American Crows are smart, large birds that are fully covered in black color. They are known for their hoarse, cawing voices. They are also distinguished for their unique style in flying – a composed, orderly flapping that is unusually broken up with glides.
With a stable population in the American continent, American Crows are commonly found in treetops, fields, and roadsides. They are also seen in different habitats such as open woods, empty beaches, and town centers.
American Crows are generally large. Their huge size is well complemented with their long legs and thick necks. Their overall feature is completed with their remarkably heavy, straight bill.
During flight, their wings are quite broad and rounded. The feathers found at the tip of their wings would look like fingers. Moreover, they also have short tails that are rounded or squared off at the tip.
The entire body of American Crows is covered in black, including the legs and bill. However, during molting, the old feathers can look brownish or scaly. This contrast becomes more apparent as soon as the glossy new feathers start to appear.
American Crows closely resemble both the Northwestern and Fish crows. It’s also worth noting that American Crows exhibit regional differences. Crows in the West are a bit smaller compared to the crows of the East.
Distribution and Habitat
As highly adaptable animals, American Crows would live in any open place that has some trees to perch in and a good source of food. They are usually observed in fields, open woodlands, and forests. They can also be easily see them in farmlands, parking lots, athletic fields, roadsides, towns, feedlots, cemeteries, yards, and garbage dumps of the urban locale.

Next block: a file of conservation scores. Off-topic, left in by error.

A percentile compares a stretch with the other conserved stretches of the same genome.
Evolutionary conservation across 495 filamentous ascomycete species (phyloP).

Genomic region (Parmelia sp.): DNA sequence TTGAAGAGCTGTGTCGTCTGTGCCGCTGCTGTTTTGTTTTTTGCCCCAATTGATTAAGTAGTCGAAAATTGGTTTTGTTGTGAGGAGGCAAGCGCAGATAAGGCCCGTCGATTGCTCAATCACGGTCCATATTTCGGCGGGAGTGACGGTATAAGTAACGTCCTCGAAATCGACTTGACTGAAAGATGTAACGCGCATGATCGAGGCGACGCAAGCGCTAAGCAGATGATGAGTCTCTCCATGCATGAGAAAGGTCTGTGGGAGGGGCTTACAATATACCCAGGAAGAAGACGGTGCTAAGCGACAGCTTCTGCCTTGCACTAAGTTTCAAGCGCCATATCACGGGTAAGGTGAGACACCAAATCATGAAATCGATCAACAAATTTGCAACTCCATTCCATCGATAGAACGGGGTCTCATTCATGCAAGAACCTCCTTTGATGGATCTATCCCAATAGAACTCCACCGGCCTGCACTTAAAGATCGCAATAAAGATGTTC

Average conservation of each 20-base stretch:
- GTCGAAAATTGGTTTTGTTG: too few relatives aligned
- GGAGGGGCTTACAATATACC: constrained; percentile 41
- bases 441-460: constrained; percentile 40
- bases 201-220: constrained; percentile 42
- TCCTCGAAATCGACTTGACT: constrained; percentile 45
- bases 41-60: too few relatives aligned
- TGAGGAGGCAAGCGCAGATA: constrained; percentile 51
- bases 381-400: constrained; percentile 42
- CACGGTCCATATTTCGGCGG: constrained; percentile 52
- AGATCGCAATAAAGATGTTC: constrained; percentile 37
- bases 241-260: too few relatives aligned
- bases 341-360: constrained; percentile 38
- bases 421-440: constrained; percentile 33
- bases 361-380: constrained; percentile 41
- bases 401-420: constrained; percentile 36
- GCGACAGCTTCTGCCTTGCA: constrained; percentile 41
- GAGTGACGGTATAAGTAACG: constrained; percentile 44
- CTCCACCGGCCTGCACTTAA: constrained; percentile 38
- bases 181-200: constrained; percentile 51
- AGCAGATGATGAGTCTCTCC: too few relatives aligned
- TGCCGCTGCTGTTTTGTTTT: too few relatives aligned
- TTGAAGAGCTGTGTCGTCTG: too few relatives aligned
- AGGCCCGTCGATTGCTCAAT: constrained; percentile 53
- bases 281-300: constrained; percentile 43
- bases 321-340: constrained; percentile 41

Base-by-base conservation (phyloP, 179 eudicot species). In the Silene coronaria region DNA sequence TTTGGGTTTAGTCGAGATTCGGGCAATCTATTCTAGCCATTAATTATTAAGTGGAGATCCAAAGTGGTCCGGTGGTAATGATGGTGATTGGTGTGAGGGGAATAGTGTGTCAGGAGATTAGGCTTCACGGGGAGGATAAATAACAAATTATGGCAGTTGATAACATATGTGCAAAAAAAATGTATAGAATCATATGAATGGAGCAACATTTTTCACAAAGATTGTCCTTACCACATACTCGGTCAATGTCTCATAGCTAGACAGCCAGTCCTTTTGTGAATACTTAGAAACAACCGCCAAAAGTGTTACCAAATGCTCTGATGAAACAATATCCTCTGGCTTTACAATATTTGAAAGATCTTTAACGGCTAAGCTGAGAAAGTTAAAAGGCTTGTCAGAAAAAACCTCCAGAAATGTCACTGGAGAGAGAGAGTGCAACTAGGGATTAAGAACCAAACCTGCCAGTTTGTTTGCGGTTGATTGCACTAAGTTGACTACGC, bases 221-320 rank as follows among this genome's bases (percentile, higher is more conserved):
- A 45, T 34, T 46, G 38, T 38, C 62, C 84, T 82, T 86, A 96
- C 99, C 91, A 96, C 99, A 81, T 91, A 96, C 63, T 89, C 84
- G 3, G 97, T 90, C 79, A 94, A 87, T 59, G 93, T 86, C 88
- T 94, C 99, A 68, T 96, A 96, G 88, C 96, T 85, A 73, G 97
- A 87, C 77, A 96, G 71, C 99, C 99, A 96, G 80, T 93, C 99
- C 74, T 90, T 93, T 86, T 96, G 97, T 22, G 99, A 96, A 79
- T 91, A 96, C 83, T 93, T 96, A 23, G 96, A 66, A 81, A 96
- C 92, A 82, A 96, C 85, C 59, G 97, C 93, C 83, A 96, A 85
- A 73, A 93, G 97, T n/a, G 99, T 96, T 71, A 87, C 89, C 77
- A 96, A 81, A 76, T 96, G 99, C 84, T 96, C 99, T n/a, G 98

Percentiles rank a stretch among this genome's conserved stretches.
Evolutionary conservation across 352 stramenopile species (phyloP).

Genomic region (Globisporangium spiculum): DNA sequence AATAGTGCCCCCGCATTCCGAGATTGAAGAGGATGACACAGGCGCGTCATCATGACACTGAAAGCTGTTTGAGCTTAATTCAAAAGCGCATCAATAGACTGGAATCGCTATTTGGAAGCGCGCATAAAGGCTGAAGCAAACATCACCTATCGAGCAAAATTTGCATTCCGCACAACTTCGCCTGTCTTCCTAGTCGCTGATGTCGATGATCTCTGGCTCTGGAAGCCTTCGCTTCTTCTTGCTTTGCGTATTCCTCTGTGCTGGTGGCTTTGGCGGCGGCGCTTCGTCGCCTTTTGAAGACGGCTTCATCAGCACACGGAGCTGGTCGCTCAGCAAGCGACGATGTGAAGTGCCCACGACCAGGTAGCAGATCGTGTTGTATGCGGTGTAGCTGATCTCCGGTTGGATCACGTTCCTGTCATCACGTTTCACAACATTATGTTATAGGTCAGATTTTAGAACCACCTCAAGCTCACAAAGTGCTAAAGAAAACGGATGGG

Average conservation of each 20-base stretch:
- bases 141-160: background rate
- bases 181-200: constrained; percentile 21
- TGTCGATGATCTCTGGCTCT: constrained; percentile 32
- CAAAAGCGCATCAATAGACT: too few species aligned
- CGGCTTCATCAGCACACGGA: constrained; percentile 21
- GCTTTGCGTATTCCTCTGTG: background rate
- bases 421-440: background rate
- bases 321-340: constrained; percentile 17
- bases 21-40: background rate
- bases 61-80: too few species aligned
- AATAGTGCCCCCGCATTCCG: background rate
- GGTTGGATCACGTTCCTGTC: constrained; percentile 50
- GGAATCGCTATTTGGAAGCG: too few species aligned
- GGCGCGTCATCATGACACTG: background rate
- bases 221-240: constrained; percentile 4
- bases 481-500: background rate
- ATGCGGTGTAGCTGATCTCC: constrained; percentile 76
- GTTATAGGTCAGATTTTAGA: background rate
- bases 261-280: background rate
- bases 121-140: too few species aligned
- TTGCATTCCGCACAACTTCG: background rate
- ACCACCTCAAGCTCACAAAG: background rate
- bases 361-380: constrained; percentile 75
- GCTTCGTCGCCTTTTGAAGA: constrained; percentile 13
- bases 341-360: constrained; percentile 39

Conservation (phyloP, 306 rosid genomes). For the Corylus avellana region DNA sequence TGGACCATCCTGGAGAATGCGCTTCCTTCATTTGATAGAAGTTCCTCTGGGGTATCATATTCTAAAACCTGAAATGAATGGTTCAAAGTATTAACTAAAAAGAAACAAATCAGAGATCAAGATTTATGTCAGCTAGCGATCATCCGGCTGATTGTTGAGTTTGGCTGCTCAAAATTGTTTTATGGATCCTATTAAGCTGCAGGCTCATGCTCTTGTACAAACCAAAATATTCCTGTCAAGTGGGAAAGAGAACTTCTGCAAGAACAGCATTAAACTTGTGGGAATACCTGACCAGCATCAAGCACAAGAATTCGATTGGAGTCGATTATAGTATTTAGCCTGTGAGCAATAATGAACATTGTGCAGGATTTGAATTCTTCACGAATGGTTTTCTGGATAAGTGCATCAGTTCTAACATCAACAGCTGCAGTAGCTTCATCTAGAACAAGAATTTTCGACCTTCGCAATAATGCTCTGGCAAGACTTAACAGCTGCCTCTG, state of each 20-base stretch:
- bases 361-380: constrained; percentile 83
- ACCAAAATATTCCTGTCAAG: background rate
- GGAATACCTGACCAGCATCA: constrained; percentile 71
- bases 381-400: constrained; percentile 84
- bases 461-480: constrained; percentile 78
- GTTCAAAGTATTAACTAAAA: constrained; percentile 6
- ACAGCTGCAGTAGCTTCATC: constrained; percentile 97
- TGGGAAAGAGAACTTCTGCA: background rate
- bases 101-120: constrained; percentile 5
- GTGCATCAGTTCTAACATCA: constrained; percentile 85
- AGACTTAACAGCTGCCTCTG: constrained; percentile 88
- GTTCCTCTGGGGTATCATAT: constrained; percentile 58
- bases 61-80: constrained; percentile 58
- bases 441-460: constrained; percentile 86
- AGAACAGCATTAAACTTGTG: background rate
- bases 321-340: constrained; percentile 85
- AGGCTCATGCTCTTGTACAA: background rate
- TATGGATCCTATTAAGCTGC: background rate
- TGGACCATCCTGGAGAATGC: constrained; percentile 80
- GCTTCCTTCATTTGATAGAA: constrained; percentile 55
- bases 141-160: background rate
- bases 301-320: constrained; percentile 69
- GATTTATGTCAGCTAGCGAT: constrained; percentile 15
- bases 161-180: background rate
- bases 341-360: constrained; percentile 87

They do not go through unbroken expanses of forests. However, they appear at forest campgrounds and go into forests along roads and rivers. They also avoid deserts.
These birds feed on almost anything. Typically, their diet consists of earthworms, mice, insects such as crop pets, and other small animals like mussels, crayfish, and clams. Aside from that, they also eat seeds, berries, grains, and fruits.
American Crows are also frequent nest predators. They would eat the eggs and nestlings of many species, including sparrows, robins, jays, loons, and eiders. At worst, they eat carrion and garbage.
American Crows are highly social in nature. Indeed, they would form flocks once in a while. More than roosting and foraging in numbers, they also stay together in family-groups throughout the entire year. These groups consist of the breeding pair and their young from the past 2 years.
Their behavior ranges from being inquisitive to sometimes mischievous. They are also seen as intelligent animals, specifically for being fast learners and problem solvers. This is manifested in different circumstances, but mainly when they’re searching for food.
Apart from that, they are also aggressive animals. They would fiercely chase away large birds such as hawks, owls and herons. Indeed, they would work together to drive off predators, an act commonly known as mobbing.
Both the male and female of a breeding pair help in constructing the nest. Sometimes, young crows that were born from the previous year also help in the nest building. The nest primarily consists of average-sized twigs that contain the inner cup, which is lined with pine needles, weeds, soft bark, or animal hair. The size of the nest is typically 6-19 inches across, with an inner cup diameter of 6-14 inches and a depth of about 4-15 inches.
The nest is usually placed in a hidden crotch close to the trunk of a tree or on a horizontal branch. Their preferred nest location is usually evergreens, although sometimes, they would also nest in deciduous trees especially if there aren’t a lot evergreens found in the breeding range.
American Crows have a stable population. Indeed, according to the North American Breeding Bird Survey, the population of the species has slightly increased between the years 1966 to 2010. The estimated global breeding population of American Crows is 27 million, with 88 percent spending some months of the year in the U.S. and 37 percent in Canada. The species rates 6 out of 20 on the Continental Score and is not on the 2012 Watch List.
The biggest threat in the species’ population is the West Nile Virus, which was responsible for the population decline in some years. Marked as ‘extremely susceptible’ to the said virus, American Crows that contract the virus die within one week, and only a few are able to survive.